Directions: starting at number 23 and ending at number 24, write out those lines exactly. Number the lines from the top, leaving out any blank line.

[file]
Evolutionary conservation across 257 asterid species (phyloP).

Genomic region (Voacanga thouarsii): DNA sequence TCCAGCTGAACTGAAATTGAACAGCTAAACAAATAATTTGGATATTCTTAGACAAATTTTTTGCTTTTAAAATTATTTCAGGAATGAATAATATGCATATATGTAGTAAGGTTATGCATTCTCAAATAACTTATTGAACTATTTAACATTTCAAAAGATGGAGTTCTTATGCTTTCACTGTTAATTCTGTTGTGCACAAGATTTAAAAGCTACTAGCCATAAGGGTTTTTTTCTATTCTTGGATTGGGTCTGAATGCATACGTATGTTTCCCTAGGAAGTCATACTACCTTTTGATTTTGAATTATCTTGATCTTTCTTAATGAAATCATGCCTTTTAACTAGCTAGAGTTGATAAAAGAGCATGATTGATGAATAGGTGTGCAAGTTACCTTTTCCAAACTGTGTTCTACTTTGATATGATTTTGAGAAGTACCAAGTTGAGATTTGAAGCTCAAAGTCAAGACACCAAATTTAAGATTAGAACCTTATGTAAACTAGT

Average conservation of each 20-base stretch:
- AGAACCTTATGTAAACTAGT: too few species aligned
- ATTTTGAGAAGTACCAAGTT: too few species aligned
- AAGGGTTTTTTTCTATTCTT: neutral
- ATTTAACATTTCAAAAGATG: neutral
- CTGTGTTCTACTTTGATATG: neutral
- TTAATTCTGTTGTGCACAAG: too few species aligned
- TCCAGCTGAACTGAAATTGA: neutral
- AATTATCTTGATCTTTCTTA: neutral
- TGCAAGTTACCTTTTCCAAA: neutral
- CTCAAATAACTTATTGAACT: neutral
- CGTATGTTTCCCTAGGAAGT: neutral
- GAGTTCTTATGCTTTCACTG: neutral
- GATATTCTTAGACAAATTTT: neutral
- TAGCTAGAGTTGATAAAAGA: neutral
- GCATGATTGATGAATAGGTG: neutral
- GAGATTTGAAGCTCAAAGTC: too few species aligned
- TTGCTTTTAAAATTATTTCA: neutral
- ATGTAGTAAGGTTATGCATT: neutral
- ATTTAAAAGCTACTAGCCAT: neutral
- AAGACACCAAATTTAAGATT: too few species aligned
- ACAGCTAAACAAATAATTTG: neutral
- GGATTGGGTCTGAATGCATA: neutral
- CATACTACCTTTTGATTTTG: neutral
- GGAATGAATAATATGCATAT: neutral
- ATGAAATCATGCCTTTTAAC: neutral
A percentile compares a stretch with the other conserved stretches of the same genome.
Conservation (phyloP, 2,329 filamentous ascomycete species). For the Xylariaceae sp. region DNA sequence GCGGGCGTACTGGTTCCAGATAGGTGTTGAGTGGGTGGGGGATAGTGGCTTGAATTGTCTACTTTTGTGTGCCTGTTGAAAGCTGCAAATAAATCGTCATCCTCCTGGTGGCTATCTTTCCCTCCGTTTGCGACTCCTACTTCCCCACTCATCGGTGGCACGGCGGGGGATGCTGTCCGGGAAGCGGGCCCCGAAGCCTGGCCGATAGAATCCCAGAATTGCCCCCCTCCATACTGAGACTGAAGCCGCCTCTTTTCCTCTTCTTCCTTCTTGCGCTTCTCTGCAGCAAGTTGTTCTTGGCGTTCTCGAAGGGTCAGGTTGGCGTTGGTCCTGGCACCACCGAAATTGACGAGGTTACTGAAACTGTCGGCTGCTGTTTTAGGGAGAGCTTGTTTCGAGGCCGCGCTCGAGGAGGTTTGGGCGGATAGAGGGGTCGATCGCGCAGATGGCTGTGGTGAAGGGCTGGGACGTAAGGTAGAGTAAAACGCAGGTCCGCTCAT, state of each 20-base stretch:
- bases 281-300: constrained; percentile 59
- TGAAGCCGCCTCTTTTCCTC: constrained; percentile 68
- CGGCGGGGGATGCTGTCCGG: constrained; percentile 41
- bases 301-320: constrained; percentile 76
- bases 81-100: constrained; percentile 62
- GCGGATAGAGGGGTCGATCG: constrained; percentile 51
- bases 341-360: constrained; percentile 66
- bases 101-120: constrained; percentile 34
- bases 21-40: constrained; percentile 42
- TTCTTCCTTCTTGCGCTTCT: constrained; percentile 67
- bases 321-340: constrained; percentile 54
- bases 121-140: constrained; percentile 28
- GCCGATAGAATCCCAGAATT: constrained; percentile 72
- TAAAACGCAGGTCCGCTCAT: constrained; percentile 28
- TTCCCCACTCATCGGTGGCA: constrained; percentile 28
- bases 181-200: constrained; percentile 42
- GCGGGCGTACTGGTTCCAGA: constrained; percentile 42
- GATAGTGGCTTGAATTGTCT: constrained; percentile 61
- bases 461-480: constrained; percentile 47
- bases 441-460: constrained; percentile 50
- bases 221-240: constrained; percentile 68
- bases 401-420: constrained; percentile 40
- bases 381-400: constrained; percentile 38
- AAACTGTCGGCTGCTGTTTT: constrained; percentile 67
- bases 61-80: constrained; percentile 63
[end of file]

- AAGACACCAAATTTAAGATT: too few species aligned
- ACAGCTAAACAAATAATTTG: neutral